“You know what, Matt? It’s amazing what you can do … when you don’t have to look yourself in the mirror any more”

As I said, its a fascinating idea, and one that I’ve been forced to dwell on again whilst watching the brilliant anime series: Death Note, one of the most unique and mind-blowing anime in recent history.

It’s the tale of a young man, Light Yagami, a brilliant young student, with perfect grades, perfect record, perfect looks etc. he’s a decent upstanding young man. All of that changes when a shinigami ( god of death ) drops his Death Note into Light’s schoolyard, where the young man stumbles across the enigmatic looking book and reads the instructions in it, the primary rule being: The human whose name is written in this note shall die. Light is initially skeptical thinking it to be a joke, but after experimenting with it he realises that the Death Note is real. Light, in a very real sense, becomes a living incarnation of the Gyges discourse, a seemingly flawless character, who is given the power to kill anyone in the world, and seizes upon this to create a new utopia with his god like power. He begins by entering the names of criminals into the Death Note:  murderers, rapists, serial killers, child molesters etc. his belief is that the world would be better without them.

As thousands of criminals begin to die suddenly around the world, the number of inexplicable deaths captures the attention of interpol and the mysterious detective known only as ‘L‘. It’s hard to describe L without falling back on cliches but he is a mysterious, enigmatic, eccentric genius. He has a strong sense of justice, yet his methods are sometimes as morally questionable as Lights. It’s the battle of wits that ensues between these two protagonists that makes this series such compelling viewing.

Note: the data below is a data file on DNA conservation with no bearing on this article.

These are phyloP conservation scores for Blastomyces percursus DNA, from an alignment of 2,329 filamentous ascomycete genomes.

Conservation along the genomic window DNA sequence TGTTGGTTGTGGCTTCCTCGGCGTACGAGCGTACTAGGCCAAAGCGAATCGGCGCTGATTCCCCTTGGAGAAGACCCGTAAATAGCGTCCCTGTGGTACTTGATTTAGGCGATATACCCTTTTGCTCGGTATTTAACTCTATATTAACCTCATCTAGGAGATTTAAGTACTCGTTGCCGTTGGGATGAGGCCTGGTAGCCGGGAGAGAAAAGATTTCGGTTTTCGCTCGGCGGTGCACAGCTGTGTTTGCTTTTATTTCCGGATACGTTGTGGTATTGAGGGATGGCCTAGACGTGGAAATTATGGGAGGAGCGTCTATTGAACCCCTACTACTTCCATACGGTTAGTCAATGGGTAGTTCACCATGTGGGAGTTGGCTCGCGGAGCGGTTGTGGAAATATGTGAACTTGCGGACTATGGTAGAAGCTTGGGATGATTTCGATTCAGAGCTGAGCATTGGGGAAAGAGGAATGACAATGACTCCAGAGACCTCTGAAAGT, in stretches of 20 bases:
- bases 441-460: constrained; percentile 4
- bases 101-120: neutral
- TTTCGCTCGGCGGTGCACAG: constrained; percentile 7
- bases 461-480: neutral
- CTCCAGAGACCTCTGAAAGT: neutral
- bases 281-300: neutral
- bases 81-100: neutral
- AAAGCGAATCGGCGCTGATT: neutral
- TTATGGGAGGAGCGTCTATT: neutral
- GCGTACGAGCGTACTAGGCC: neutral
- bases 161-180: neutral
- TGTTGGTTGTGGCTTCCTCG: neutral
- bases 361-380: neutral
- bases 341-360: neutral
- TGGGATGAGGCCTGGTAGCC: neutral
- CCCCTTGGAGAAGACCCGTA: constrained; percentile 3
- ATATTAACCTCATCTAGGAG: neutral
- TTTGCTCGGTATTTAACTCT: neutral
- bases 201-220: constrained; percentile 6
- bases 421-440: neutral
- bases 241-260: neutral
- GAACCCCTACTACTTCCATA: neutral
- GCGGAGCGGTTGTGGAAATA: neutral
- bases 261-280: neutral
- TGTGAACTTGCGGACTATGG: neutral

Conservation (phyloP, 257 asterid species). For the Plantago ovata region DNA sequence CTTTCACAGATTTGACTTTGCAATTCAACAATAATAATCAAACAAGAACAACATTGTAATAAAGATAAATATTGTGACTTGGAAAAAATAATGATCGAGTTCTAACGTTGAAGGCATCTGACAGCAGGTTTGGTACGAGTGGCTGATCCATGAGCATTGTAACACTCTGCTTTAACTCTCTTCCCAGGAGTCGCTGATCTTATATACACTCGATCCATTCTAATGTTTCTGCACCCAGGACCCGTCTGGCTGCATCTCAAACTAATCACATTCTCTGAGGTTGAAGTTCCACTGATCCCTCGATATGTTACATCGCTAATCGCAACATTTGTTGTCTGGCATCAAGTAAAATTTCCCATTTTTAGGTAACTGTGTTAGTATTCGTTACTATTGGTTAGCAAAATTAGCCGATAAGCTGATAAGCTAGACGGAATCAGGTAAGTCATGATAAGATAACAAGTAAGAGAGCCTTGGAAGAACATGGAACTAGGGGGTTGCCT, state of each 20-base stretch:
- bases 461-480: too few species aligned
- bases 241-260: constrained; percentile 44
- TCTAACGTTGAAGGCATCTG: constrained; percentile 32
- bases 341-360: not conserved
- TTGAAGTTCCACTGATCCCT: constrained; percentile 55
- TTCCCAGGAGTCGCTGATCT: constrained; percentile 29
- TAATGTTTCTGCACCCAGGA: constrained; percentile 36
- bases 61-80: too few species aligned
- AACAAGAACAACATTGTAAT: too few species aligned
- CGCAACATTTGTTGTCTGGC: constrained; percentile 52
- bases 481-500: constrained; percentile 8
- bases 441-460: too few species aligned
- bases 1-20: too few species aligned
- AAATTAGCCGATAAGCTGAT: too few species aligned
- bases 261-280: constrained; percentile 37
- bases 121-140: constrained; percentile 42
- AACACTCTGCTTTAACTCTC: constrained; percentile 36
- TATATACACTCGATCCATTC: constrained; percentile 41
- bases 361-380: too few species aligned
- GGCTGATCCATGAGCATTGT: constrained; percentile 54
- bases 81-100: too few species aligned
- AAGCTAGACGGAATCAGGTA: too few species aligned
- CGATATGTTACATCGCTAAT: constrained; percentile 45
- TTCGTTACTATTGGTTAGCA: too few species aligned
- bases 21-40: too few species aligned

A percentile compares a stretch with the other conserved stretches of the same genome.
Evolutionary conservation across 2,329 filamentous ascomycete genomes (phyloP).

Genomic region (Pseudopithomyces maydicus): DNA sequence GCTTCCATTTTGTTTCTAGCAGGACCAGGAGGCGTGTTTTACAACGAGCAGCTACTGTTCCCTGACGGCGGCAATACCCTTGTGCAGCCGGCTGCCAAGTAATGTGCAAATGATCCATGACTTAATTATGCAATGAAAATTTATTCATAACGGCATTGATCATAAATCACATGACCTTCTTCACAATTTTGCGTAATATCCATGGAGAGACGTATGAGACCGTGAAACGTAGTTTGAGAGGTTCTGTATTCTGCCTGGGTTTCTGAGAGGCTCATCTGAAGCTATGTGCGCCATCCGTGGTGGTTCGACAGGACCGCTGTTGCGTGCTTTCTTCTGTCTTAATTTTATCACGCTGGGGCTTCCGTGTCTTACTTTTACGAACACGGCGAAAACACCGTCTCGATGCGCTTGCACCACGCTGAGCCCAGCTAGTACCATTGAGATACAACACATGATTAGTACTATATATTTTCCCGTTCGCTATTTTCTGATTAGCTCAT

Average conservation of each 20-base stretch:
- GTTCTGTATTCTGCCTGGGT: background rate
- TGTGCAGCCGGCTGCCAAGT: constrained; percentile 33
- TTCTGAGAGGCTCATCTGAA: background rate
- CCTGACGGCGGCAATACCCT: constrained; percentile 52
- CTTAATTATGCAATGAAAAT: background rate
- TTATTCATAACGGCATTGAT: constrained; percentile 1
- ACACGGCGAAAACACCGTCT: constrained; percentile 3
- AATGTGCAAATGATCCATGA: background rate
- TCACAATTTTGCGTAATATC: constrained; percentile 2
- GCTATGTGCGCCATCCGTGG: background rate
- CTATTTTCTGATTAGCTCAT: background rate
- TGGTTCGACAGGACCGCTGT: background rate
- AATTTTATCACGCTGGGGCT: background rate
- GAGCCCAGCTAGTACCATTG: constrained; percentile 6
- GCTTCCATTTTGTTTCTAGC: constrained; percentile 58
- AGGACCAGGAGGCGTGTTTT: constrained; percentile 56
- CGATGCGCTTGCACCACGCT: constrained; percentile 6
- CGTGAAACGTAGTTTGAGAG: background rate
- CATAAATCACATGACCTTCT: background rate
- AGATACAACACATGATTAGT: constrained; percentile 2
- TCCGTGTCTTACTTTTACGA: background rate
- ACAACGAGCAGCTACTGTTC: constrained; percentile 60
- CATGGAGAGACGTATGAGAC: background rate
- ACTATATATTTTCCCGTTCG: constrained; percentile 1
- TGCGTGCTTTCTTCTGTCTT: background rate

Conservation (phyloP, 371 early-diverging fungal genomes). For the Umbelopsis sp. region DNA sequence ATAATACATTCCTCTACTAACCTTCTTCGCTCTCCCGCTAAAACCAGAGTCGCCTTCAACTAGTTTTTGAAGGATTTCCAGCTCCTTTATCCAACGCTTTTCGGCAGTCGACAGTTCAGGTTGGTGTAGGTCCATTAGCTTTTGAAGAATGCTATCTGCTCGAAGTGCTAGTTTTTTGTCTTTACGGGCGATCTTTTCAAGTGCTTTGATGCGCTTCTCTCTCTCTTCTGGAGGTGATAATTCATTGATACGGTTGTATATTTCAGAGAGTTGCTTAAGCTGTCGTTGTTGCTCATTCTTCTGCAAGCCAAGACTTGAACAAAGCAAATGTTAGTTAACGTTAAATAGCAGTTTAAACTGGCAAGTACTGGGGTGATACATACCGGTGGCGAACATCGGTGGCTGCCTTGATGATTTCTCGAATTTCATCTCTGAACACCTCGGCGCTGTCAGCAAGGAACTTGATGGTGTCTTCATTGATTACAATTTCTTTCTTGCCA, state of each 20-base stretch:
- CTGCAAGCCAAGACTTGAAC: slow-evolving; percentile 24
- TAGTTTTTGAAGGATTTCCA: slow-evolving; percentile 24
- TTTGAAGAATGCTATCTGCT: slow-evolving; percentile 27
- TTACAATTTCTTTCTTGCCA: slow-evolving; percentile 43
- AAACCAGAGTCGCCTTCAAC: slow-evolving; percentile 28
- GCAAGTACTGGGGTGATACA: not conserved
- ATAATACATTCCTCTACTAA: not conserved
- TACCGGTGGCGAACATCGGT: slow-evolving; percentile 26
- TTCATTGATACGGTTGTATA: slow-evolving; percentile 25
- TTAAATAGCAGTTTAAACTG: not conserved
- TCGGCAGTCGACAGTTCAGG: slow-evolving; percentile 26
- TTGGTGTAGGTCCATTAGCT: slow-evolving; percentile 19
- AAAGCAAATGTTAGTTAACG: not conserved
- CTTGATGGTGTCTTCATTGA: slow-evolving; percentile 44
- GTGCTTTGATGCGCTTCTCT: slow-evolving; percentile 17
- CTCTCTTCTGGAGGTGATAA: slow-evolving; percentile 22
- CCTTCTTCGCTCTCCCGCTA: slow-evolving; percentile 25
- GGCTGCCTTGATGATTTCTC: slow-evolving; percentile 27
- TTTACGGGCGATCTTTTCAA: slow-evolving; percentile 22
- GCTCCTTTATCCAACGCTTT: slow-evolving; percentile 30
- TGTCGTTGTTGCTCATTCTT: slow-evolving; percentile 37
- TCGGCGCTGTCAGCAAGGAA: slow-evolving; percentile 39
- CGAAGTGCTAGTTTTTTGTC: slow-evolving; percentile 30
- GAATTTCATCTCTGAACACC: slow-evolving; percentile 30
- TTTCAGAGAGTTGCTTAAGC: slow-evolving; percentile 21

Light can only kill someone if he has seen their face and can visualise it as he writes their real name in the notebook, the more he kills the more he believes himself to be a God- eventually Light becomes more than just a self-styled God, he amasses a huge following under the moniker of ‘Kira’ ( which in typical Japanese is pronounced similarly to the english word “killer” ), and soon he begins to kill anyone that threatens his plans, including FBI agents and others that are attempting to discover his identity. L, however, deduces that Kira can kill people without laying a finger on them provided he has seen their face and knows their real name. Light recognises L as his greatest nemesis and so a cat and mouse battle between the two begins. Each racing desperately to discover the others true identity first – coming second means death. The suspense is exhilarating.

I highly recommend Death Note, it’s utterly brilliant: its dark, morally ambiguous and yet full of humour. It’s great, thought provoking entertainment.